Ireland: SLEEPING WALKING into Cannabis Crisis

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Ireland ‘sleepwalking’ into liberal cannabis regime, warn doctors

Campaigners say medicinal cannabis being used as ‘Trojan horse’ towards legalisation

May 2019  Paul Cullen

Plants at a medical cannabis company in Israel. Photograph: Amir Cohen/File Photo/Reuters

Ireland is “sleepwalking” into the legalisation of cannabis on the back of a campaign of misinformation about the drug, according to doctors who have set up a new group to campaign against liberalisation.

The initial 20 members of the Cannabis Risk Alliance include the head of the College of Psychiatrists, Dr John Hillery, and former president of the Irish Medical Organisation Dr Ray Walley.

Criticising the “one-sided debate” on cannabis, the doctors say society has “taken its eye off the ball” in relation to the harmful effects of the drug.

In their practice, they say they are treating ever-growing numbers of patients suffering a range of side effects from abusing the drug.

Suicides, epileptic seizures, psychosis and “wasted lives” are some of the cannabis-related complications Dr Walley, a GP in Dublin’s north inner city, says he comes across.

“I’m concerned about the dishonest debate out there. Society, politics, the medical fraternity, too — we’re sleepwalking into this. The only place you read about cannabis now is in the business sections,” he says.

The growing commercial interests behind cannabis internationally are “hijacking the truth” about the drug in the same way the cigarette industry did about its products in the mid-20th century, he says.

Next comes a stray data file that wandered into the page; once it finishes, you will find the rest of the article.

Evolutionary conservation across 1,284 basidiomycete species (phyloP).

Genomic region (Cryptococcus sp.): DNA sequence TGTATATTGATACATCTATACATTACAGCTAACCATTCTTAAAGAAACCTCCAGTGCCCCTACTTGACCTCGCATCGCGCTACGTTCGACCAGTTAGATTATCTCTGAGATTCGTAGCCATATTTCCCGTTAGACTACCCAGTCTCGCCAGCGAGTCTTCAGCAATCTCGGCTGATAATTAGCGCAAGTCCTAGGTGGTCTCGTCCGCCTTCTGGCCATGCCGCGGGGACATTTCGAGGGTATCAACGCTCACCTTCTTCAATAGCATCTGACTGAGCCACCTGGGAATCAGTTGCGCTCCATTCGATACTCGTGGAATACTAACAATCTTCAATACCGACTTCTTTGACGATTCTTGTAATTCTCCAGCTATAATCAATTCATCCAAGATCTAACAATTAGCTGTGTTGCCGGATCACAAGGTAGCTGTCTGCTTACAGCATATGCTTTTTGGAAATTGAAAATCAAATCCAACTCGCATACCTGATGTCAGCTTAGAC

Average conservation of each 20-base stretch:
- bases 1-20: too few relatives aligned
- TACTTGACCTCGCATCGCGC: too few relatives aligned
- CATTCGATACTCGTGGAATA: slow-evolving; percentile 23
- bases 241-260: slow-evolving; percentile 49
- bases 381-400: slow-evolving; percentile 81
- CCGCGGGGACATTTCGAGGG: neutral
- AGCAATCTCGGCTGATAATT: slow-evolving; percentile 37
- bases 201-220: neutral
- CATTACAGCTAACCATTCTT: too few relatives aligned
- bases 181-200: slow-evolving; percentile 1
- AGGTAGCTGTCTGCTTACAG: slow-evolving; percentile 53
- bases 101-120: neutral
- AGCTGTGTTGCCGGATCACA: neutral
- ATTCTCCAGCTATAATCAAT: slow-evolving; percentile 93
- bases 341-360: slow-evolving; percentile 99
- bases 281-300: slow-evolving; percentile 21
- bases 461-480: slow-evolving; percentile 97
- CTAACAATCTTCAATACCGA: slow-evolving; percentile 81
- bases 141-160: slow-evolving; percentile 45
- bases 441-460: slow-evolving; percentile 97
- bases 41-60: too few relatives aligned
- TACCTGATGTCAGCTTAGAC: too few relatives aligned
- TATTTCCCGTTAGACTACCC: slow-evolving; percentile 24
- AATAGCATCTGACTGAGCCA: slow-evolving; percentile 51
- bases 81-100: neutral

In a letter sent to the Irish Times, the group is critical of the “blurred boundaries” between debates on decriminalisation and legalisation of cannabis, and medicinal cannabis.


The Government said last year it was considering decriminalising possession of small quantities of cannabis and other drugs. Three countries, and many US states, have gone further and legalised it.

“Decriminalisation and ‘medicinal cannabis’ campaigns have proved to be effective Trojan horse strategies on the road to full legalisation and commercialisation elsewhere,” the doctors say in a letter published in The Irish Times today.

“These campaigns have convinced people we have a policy problem, not a drug problem,” says Dr Bobby Smyth, a child psychiatrist and addiction specialist who points to a 200 per cent increase in cannabis dependence among young people in the last decade.

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